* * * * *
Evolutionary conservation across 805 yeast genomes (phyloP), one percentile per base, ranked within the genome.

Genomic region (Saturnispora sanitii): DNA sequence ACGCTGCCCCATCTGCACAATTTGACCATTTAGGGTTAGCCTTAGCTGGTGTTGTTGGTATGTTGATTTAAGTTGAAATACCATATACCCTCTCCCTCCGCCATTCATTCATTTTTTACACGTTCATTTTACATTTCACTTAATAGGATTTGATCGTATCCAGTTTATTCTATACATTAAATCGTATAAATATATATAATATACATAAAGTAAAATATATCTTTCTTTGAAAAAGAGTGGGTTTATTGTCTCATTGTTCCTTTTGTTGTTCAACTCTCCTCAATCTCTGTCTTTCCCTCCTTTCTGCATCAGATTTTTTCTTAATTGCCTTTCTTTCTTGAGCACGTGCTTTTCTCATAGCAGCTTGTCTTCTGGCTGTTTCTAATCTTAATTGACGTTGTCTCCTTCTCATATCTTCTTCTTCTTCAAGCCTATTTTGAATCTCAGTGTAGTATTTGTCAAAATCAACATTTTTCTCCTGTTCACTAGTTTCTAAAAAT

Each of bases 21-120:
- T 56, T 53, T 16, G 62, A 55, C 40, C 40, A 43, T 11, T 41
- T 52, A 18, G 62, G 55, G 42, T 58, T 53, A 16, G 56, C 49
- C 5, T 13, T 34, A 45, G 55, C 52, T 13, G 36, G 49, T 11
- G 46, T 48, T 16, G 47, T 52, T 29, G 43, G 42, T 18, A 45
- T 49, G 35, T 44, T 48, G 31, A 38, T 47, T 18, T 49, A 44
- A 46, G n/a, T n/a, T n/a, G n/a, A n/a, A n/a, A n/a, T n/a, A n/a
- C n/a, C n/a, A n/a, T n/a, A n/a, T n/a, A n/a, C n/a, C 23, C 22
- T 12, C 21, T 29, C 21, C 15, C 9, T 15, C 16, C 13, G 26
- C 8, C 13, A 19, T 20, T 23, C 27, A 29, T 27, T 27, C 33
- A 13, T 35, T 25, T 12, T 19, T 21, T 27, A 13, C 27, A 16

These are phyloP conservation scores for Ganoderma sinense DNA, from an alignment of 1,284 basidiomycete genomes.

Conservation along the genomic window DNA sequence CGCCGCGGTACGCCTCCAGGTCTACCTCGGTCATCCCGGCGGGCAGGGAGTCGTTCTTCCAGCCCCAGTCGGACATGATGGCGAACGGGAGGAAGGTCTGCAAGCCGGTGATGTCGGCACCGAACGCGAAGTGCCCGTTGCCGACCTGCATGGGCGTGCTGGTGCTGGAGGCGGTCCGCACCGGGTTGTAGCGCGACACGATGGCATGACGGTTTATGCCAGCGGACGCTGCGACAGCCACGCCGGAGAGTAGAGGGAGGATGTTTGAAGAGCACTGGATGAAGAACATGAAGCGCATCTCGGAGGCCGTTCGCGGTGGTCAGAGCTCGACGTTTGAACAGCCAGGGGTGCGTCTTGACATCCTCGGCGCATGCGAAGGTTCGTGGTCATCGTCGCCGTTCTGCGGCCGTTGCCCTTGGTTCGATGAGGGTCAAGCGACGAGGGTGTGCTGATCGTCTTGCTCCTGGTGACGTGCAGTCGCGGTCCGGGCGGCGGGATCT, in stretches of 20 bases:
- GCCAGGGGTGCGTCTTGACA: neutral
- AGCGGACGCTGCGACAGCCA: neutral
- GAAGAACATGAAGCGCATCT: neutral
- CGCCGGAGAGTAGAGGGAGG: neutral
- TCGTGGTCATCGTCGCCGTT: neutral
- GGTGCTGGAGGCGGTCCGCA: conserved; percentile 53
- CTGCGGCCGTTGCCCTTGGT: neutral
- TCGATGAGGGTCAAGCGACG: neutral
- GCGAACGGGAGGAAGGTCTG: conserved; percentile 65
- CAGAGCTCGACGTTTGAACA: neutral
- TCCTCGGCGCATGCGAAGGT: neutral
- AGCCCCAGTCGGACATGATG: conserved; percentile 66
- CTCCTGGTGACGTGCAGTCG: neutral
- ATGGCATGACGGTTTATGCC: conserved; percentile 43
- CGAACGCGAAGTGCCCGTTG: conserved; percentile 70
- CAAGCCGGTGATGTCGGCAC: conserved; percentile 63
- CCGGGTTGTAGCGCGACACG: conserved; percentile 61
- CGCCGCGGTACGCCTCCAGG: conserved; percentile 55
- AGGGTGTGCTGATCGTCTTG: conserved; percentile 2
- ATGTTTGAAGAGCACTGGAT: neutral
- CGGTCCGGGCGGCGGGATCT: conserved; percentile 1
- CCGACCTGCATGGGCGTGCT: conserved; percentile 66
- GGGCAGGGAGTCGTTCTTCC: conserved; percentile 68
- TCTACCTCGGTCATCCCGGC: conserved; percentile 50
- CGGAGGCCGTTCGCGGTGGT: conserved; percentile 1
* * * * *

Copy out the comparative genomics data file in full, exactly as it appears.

Evolutionary conservation across 805 yeast genomes (phyloP), one percentile per base, ranked within the genome.

Genomic region (Saturnispora sanitii): DNA sequence ACGCTGCCCCATCTGCACAATTTGACCATTTAGGGTTAGCCTTAGCTGGTGTTGTTGGTATGTTGATTTAAGTTGAAATACCATATACCCTCTCCCTCCGCCATTCATTCATTTTTTACACGTTCATTTTACATTTCACTTAATAGGATTTGATCGTATCCAGTTTATTCTATACATTAAATCGTATAAATATATATAATATACATAAAGTAAAATATATCTTTCTTTGAAAAAGAGTGGGTTTATTGTCTCATTGTTCCTTTTGTTGTTCAACTCTCCTCAATCTCTGTCTTTCCCTCCTTTCTGCATCAGATTTTTTCTTAATTGCCTTTCTTTCTTGAGCACGTGCTTTTCTCATAGCAGCTTGTCTTCTGGCTGTTTCTAATCTTAATTGACGTTGTCTCCTTCTCATATCTTCTTCTTCTTCAAGCCTATTTTGAATCTCAGTGTAGTATTTGTCAAAATCAACATTTTTCTCCTGTTCACTAGTTTCTAAAAAT

Each of bases 21-120:
- T 56, T 53, T 16, G 62, A 55, C 40, C 40, A 43, T 11, T 41
- T 52, A 18, G 62, G 55, G 42, T 58, T 53, A 16, G 56, C 49
- C 5, T 13, T 34, A 45, G 55, C 52, T 13, G 36, G 49, T 11
- G 46, T 48, T 16, G 47, T 52, T 29, G 43, G 42, T 18, A 45
- T 49, G 35, T 44, T 48, G 31, A 38, T 47, T 18, T 49, A 44
- A 46, G n/a, T n/a, T n/a, G n/a, A n/a, A n/a, A n/a, T n/a, A n/a
- C n/a, C n/a, A n/a, T n/a, A n/a, T n/a, A n/a, C n/a, C 23, C 22
- T 12, C 21, T 29, C 21, C 15, C 9, T 15, C 16, C 13, G 26
- C 8, C 13, A 19, T 20, T 23, C 27, A 29, T 27, T 27, C 33
- A 13, T 35, T 25, T 12, T 19, T 21, T 27, A 13, C 27, A 16

These are phyloP conservation scores for Ganoderma sinense DNA, from an alignment of 1,284 basidiomycete genomes.

Conservation along the genomic window DNA sequence CGCCGCGGTACGCCTCCAGGTCTACCTCGGTCATCCCGGCGGGCAGGGAGTCGTTCTTCCAGCCCCAGTCGGACATGATGGCGAACGGGAGGAAGGTCTGCAAGCCGGTGATGTCGGCACCGAACGCGAAGTGCCCGTTGCCGACCTGCATGGGCGTGCTGGTGCTGGAGGCGGTCCGCACCGGGTTGTAGCGCGACACGATGGCATGACGGTTTATGCCAGCGGACGCTGCGACAGCCACGCCGGAGAGTAGAGGGAGGATGTTTGAAGAGCACTGGATGAAGAACATGAAGCGCATCTCGGAGGCCGTTCGCGGTGGTCAGAGCTCGACGTTTGAACAGCCAGGGGTGCGTCTTGACATCCTCGGCGCATGCGAAGGTTCGTGGTCATCGTCGCCGTTCTGCGGCCGTTGCCCTTGGTTCGATGAGGGTCAAGCGACGAGGGTGTGCTGATCGTCTTGCTCCTGGTGACGTGCAGTCGCGGTCCGGGCGGCGGGATCT, in stretches of 20 bases:
- GCCAGGGGTGCGTCTTGACA: neutral
- AGCGGACGCTGCGACAGCCA: neutral
- GAAGAACATGAAGCGCATCT: neutral
- CGCCGGAGAGTAGAGGGAGG: neutral
- TCGTGGTCATCGTCGCCGTT: neutral
- GGTGCTGGAGGCGGTCCGCA: conserved; percentile 53
- CTGCGGCCGTTGCCCTTGGT: neutral
- TCGATGAGGGTCAAGCGACG: neutral
- GCGAACGGGAGGAAGGTCTG: conserved; percentile 65
- CAGAGCTCGACGTTTGAACA: neutral
- TCCTCGGCGCATGCGAAGGT: neutral
- AGCCCCAGTCGGACATGATG: conserved; percentile 66
- CTCCTGGTGACGTGCAGTCG: neutral
- ATGGCATGACGGTTTATGCC: conserved; percentile 43
- CGAACGCGAAGTGCCCGTTG: conserved; percentile 70
- CAAGCCGGTGATGTCGGCAC: conserved; percentile 63
- CCGGGTTGTAGCGCGACACG: conserved; percentile 61
- CGCCGCGGTACGCCTCCAGG: conserved; percentile 55
- AGGGTGTGCTGATCGTCTTG: conserved; percentile 2
- ATGTTTGAAGAGCACTGGAT: neutral
- CGGTCCGGGCGGCGGGATCT: conserved; percentile 1
- CCGACCTGCATGGGCGTGCT: conserved; percentile 66
- GGGCAGGGAGTCGTTCTTCC: conserved; percentile 68
- TCTACCTCGGTCATCCCGGC: conserved; percentile 50
- CGGAGGCCGTTCGCGGTGGT: conserved; percentile 1